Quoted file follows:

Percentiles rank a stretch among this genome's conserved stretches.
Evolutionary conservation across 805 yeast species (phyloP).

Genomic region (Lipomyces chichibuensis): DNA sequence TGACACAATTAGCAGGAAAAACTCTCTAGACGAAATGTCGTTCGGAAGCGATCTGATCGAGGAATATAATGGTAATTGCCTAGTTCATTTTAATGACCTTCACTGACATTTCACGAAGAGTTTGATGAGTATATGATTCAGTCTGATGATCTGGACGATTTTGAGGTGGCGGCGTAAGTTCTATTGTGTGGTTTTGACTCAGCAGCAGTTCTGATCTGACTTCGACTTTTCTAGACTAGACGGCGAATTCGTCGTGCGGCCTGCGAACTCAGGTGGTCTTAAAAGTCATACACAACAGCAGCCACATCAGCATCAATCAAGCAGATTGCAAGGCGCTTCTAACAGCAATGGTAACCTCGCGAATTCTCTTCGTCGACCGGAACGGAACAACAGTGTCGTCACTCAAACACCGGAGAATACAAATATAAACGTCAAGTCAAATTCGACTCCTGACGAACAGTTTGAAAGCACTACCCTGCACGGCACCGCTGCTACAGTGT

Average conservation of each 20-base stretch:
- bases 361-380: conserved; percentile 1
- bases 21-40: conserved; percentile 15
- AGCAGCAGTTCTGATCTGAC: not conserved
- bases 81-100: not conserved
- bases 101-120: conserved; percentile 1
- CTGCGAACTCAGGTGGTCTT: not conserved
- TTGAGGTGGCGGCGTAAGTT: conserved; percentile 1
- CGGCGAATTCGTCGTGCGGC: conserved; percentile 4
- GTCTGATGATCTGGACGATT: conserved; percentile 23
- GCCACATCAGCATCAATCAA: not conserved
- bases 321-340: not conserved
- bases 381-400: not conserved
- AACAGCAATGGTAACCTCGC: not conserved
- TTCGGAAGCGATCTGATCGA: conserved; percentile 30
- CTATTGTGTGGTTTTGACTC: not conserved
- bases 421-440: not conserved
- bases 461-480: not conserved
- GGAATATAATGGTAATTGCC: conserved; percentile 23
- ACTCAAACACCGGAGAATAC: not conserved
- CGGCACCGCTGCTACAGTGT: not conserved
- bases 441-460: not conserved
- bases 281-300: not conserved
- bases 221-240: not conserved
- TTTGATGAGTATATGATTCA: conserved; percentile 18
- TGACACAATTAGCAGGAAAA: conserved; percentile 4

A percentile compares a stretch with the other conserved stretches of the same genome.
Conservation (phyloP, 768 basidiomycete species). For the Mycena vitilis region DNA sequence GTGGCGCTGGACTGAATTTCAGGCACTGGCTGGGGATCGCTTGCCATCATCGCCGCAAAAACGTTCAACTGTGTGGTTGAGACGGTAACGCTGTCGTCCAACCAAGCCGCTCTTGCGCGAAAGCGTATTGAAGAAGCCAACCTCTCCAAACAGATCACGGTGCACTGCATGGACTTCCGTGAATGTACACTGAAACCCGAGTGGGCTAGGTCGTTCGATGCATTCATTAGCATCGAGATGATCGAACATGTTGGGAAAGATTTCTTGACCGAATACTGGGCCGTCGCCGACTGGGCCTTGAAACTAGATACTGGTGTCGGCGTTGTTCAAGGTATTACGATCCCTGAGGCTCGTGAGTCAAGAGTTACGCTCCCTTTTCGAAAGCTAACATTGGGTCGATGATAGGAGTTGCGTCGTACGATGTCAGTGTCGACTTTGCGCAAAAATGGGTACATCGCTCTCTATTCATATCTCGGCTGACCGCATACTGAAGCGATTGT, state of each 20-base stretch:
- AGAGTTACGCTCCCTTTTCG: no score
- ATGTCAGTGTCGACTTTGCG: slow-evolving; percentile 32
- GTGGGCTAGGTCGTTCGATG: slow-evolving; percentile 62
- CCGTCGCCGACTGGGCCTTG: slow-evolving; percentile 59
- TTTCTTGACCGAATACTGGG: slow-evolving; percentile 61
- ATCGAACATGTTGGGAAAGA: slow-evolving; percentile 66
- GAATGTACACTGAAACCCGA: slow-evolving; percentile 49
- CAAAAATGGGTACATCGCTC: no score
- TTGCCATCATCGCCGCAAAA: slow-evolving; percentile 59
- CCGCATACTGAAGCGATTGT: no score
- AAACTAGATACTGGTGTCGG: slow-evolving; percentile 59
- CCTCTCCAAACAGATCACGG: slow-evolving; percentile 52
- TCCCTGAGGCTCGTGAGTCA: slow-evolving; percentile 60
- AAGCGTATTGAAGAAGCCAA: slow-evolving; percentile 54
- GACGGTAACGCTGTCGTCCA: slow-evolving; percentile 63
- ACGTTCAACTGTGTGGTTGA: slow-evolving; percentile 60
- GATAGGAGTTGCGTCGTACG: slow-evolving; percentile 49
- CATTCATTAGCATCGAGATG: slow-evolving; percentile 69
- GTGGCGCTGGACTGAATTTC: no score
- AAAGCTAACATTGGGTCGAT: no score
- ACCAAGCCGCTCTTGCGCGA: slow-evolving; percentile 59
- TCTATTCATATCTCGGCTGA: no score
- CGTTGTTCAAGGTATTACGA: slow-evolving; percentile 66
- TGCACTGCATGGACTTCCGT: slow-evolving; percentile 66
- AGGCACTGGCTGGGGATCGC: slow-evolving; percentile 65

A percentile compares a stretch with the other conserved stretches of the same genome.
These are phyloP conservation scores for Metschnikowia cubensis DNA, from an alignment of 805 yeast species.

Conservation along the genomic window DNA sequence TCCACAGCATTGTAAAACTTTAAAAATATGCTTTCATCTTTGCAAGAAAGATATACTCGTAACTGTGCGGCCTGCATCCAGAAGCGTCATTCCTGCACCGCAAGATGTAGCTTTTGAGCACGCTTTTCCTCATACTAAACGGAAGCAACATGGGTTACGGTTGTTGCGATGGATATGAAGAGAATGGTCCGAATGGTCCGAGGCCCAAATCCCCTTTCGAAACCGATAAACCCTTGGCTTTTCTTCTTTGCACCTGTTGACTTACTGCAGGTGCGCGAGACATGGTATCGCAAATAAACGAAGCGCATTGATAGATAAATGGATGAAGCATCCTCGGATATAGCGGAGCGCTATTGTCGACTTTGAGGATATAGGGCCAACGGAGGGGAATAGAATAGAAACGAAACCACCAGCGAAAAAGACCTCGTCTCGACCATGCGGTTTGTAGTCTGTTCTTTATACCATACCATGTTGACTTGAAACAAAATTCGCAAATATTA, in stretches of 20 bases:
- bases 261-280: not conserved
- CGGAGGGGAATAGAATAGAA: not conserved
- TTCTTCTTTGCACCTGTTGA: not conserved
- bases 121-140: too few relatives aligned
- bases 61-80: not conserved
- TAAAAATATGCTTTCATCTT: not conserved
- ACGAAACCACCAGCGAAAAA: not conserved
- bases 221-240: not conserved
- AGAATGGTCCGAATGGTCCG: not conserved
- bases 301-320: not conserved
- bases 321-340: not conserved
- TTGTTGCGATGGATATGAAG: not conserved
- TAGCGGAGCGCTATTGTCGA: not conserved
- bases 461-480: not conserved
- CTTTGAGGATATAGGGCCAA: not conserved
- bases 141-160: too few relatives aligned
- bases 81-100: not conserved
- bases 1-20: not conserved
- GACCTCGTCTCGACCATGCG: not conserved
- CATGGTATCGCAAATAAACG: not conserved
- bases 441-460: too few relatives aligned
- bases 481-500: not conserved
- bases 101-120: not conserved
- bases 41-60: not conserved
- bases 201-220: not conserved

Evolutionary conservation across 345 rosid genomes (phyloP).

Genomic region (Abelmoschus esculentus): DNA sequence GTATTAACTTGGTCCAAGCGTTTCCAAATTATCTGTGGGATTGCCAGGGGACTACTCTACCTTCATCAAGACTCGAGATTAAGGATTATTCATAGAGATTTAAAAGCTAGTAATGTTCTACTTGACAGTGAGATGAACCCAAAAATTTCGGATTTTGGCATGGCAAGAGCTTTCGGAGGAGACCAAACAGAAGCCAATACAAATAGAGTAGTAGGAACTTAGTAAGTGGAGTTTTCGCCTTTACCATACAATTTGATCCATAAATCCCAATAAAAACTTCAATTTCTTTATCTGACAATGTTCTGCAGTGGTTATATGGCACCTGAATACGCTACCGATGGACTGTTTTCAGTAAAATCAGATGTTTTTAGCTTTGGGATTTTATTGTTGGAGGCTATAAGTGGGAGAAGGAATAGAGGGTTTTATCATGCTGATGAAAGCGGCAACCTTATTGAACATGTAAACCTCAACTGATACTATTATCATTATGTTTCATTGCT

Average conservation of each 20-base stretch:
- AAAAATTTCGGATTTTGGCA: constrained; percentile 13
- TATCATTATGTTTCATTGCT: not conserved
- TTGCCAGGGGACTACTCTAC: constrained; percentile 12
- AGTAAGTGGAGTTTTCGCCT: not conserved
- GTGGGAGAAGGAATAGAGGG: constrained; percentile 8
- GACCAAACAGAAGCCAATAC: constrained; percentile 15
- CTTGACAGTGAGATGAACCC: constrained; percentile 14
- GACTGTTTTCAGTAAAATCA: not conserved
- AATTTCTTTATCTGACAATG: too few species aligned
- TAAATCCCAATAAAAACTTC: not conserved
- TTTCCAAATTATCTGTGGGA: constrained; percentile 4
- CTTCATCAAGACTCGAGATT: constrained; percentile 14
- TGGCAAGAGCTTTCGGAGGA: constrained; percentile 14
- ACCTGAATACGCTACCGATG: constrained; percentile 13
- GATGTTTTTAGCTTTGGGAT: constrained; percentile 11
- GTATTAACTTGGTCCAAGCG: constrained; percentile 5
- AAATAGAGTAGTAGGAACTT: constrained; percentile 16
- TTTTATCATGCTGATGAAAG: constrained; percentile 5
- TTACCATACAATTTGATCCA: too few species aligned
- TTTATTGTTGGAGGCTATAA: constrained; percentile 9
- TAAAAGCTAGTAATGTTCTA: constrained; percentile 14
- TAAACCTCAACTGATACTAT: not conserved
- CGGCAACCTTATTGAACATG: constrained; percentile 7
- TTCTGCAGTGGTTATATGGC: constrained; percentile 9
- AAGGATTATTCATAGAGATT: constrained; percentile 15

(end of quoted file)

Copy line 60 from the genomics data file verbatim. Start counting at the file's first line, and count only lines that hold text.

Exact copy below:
- bases 261-280: not conserved